The book is the synthesis of lessons learnt in a decade developing productive water points using both groundwater and surface water resources in southern Africa. The planning, siting, selection, implementation and management of productive water points in drought-prone areas are considered along with the critical issue of working in partnership with the community. Although the book draws extensively on design and construction experience in southern Africa (notably Zambia and Zimbabwe) the guidelines are considered relevant to many dryland areas around the world.
The book provides an overview of the groundwater resource and why wells and boreholes fail. Alternative well designs are described and classified to enable siting and selection of the most appropriate technology in different ground conditions.
Economic costs and benefits are considered for the various ground and surface water options available. These are then compared with standard domestic water points.
The book provides flow charts, decision-trees and detailed information on how to make more effective use of existing water points and on siting, selecting and constructing new water points of appropriate design.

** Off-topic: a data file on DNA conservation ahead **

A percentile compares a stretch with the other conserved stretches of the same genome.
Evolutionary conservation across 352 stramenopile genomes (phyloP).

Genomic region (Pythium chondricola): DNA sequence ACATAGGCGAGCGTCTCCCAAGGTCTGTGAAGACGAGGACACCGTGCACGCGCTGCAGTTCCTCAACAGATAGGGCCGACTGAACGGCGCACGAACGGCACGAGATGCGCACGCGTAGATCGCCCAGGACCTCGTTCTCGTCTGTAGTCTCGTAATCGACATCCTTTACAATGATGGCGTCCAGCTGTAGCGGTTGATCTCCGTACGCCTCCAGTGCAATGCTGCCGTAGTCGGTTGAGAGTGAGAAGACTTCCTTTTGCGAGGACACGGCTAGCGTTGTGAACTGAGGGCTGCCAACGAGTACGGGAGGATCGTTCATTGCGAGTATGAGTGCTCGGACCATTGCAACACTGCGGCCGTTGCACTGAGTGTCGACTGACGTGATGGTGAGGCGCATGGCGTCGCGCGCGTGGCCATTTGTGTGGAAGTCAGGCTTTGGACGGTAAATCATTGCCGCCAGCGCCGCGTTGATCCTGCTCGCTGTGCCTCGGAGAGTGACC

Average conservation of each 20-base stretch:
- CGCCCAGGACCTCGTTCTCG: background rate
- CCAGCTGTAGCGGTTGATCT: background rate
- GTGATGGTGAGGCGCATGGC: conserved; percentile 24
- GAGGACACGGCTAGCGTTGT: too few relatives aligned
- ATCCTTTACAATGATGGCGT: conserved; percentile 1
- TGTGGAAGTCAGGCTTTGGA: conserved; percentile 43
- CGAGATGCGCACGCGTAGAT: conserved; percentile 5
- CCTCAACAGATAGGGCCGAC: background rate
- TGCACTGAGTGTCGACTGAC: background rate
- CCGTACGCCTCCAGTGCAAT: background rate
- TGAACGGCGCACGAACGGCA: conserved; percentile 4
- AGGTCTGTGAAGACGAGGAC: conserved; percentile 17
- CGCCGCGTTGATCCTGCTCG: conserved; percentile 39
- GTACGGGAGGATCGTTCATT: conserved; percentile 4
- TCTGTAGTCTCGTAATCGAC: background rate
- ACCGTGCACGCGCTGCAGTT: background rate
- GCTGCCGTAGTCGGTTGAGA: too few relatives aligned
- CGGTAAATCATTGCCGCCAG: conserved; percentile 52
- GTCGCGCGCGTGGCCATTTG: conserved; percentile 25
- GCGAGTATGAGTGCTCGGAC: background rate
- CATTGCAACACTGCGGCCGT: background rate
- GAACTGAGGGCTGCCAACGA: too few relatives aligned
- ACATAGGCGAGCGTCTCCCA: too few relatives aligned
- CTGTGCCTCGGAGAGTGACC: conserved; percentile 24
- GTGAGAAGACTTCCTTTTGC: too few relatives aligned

The book advocates a step-wise approach to working in partnership with the community, placing emphasis on local ownership and participation throughout all stages from planning and design to construction, operation and maintenance.
Issues emerging at productive water points in Southern Africa are considered as well as environmental issues such as the sustainability of the groundwater resource.
References are listed after each chapter to help the reader understand the origin of the material presented and to follow it up if desired.